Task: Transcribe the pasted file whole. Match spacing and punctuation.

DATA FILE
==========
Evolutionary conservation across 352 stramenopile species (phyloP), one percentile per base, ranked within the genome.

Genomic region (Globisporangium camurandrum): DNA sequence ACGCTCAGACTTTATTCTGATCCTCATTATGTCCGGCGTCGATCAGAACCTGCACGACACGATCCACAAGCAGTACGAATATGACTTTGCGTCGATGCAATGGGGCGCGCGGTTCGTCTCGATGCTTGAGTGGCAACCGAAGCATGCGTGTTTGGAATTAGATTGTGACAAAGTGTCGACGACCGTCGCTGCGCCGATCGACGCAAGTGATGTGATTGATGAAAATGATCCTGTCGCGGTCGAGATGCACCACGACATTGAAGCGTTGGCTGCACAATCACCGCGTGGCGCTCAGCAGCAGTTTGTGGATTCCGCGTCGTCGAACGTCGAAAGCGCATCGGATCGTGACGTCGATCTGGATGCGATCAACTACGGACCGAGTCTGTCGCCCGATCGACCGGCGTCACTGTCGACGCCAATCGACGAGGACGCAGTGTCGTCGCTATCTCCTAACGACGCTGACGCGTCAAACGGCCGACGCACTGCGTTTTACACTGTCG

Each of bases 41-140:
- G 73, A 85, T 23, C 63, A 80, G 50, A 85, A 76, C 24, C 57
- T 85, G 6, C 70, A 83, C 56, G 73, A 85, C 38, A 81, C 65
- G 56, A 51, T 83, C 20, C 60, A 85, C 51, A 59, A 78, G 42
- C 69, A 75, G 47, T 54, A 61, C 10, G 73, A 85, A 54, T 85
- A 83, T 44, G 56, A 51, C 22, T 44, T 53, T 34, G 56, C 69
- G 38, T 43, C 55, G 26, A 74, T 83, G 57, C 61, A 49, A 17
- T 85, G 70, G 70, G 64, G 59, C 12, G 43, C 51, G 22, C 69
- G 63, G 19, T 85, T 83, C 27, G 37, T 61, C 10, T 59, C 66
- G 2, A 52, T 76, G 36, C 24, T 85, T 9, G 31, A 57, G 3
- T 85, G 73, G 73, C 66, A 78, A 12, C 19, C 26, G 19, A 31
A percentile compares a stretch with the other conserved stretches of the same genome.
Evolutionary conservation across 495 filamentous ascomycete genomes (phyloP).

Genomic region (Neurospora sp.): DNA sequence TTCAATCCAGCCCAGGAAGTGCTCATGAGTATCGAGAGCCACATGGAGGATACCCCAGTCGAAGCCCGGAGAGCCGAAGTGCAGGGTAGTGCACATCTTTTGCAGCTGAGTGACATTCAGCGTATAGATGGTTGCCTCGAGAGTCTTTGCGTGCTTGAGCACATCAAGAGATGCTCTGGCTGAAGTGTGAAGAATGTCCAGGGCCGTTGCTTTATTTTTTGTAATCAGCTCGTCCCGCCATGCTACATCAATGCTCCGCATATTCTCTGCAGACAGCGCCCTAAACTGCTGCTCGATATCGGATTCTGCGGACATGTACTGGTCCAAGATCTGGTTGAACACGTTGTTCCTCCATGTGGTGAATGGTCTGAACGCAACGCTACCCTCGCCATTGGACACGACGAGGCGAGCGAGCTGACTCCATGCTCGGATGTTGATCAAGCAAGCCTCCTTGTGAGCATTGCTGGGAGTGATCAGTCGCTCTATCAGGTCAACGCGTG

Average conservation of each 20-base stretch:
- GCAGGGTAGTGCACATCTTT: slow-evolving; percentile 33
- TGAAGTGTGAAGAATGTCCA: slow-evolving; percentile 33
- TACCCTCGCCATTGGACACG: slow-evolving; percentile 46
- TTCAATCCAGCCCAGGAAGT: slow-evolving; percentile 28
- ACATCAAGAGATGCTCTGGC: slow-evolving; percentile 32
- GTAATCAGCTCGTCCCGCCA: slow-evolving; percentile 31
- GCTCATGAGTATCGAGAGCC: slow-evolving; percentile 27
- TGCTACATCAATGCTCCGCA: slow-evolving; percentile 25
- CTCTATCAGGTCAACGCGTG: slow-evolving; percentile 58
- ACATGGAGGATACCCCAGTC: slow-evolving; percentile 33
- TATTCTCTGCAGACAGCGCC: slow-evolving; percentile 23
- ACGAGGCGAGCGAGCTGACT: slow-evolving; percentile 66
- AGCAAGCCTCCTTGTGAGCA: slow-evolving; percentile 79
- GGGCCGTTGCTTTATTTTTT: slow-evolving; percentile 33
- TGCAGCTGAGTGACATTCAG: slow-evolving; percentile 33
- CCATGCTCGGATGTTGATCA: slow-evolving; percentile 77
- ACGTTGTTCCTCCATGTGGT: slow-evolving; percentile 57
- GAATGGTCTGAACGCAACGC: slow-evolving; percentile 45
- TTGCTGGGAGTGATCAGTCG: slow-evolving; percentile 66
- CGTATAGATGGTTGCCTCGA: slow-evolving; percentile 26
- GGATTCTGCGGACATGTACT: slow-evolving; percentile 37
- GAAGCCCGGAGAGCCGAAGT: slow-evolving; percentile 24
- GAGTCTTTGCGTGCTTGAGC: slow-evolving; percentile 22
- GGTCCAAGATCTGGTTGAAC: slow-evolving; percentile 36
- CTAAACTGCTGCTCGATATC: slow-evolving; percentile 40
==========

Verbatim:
Evolutionary conservation across 352 stramenopile species (phyloP), one percentile per base, ranked within the genome.

Genomic region (Globisporangium camurandrum): DNA sequence ACGCTCAGACTTTATTCTGATCCTCATTATGTCCGGCGTCGATCAGAACCTGCACGACACGATCCACAAGCAGTACGAATATGACTTTGCGTCGATGCAATGGGGCGCGCGGTTCGTCTCGATGCTTGAGTGGCAACCGAAGCATGCGTGTTTGGAATTAGATTGTGACAAAGTGTCGACGACCGTCGCTGCGCCGATCGACGCAAGTGATGTGATTGATGAAAATGATCCTGTCGCGGTCGAGATGCACCACGACATTGAAGCGTTGGCTGCACAATCACCGCGTGGCGCTCAGCAGCAGTTTGTGGATTCCGCGTCGTCGAACGTCGAAAGCGCATCGGATCGTGACGTCGATCTGGATGCGATCAACTACGGACCGAGTCTGTCGCCCGATCGACCGGCGTCACTGTCGACGCCAATCGACGAGGACGCAGTGTCGTCGCTATCTCCTAACGACGCTGACGCGTCAAACGGCCGACGCACTGCGTTTTACACTGTCG

Each of bases 41-140:
- G 73, A 85, T 23, C 63, A 80, G 50, A 85, A 76, C 24, C 57
- T 85, G 6, C 70, A 83, C 56, G 73, A 85, C 38, A 81, C 65
- G 56, A 51, T 83, C 20, C 60, A 85, C 51, A 59, A 78, G 42
- C 69, A 75, G 47, T 54, A 61, C 10, G 73, A 85, A 54, T 85
- A 83, T 44, G 56, A 51, C 22, T 44, T 53, T 34, G 56, C 69
- G 38, T 43, C 55, G 26, A 74, T 83, G 57, C 61, A 49, A 17
- T 85, G 70, G 70, G 64, G 59, C 12, G 43, C 51, G 22, C 69
- G 63, G 19, T 85, T 83, C 27, G 37, T 61, C 10, T 59, C 66
- G 2, A 52, T 76, G 36, C 24, T 85, T 9, G 31, A 57, G 3
- T 85, G 73, G 73, C 66, A 78, A 12, C 19, C 26, G 19, A 31
A percentile compares a stretch with the other conserved stretches of the same genome.
Evolutionary conservation across 495 filamentous ascomycete genomes (phyloP).

Genomic region (Neurospora sp.): DNA sequence TTCAATCCAGCCCAGGAAGTGCTCATGAGTATCGAGAGCCACATGGAGGATACCCCAGTCGAAGCCCGGAGAGCCGAAGTGCAGGGTAGTGCACATCTTTTGCAGCTGAGTGACATTCAGCGTATAGATGGTTGCCTCGAGAGTCTTTGCGTGCTTGAGCACATCAAGAGATGCTCTGGCTGAAGTGTGAAGAATGTCCAGGGCCGTTGCTTTATTTTTTGTAATCAGCTCGTCCCGCCATGCTACATCAATGCTCCGCATATTCTCTGCAGACAGCGCCCTAAACTGCTGCTCGATATCGGATTCTGCGGACATGTACTGGTCCAAGATCTGGTTGAACACGTTGTTCCTCCATGTGGTGAATGGTCTGAACGCAACGCTACCCTCGCCATTGGACACGACGAGGCGAGCGAGCTGACTCCATGCTCGGATGTTGATCAAGCAAGCCTCCTTGTGAGCATTGCTGGGAGTGATCAGTCGCTCTATCAGGTCAACGCGTG

Average conservation of each 20-base stretch:
- GCAGGGTAGTGCACATCTTT: slow-evolving; percentile 33
- TGAAGTGTGAAGAATGTCCA: slow-evolving; percentile 33
- TACCCTCGCCATTGGACACG: slow-evolving; percentile 46
- TTCAATCCAGCCCAGGAAGT: slow-evolving; percentile 28
- ACATCAAGAGATGCTCTGGC: slow-evolving; percentile 32
- GTAATCAGCTCGTCCCGCCA: slow-evolving; percentile 31
- GCTCATGAGTATCGAGAGCC: slow-evolving; percentile 27
- TGCTACATCAATGCTCCGCA: slow-evolving; percentile 25
- CTCTATCAGGTCAACGCGTG: slow-evolving; percentile 58
- ACATGGAGGATACCCCAGTC: slow-evolving; percentile 33
- TATTCTCTGCAGACAGCGCC: slow-evolving; percentile 23
- ACGAGGCGAGCGAGCTGACT: slow-evolving; percentile 66
- AGCAAGCCTCCTTGTGAGCA: slow-evolving; percentile 79
- GGGCCGTTGCTTTATTTTTT: slow-evolving; percentile 33
- TGCAGCTGAGTGACATTCAG: slow-evolving; percentile 33
- CCATGCTCGGATGTTGATCA: slow-evolving; percentile 77
- ACGTTGTTCCTCCATGTGGT: slow-evolving; percentile 57
- GAATGGTCTGAACGCAACGC: slow-evolving; percentile 45
- TTGCTGGGAGTGATCAGTCG: slow-evolving; percentile 66
- CGTATAGATGGTTGCCTCGA: slow-evolving; percentile 26
- GGATTCTGCGGACATGTACT: slow-evolving; percentile 37
- GAAGCCCGGAGAGCCGAAGT: slow-evolving; percentile 24
- GAGTCTTTGCGTGCTTGAGC: slow-evolving; percentile 22
- GGTCCAAGATCTGGTTGAAC: slow-evolving; percentile 36
- CTAAACTGCTGCTCGATATC: slow-evolving; percentile 40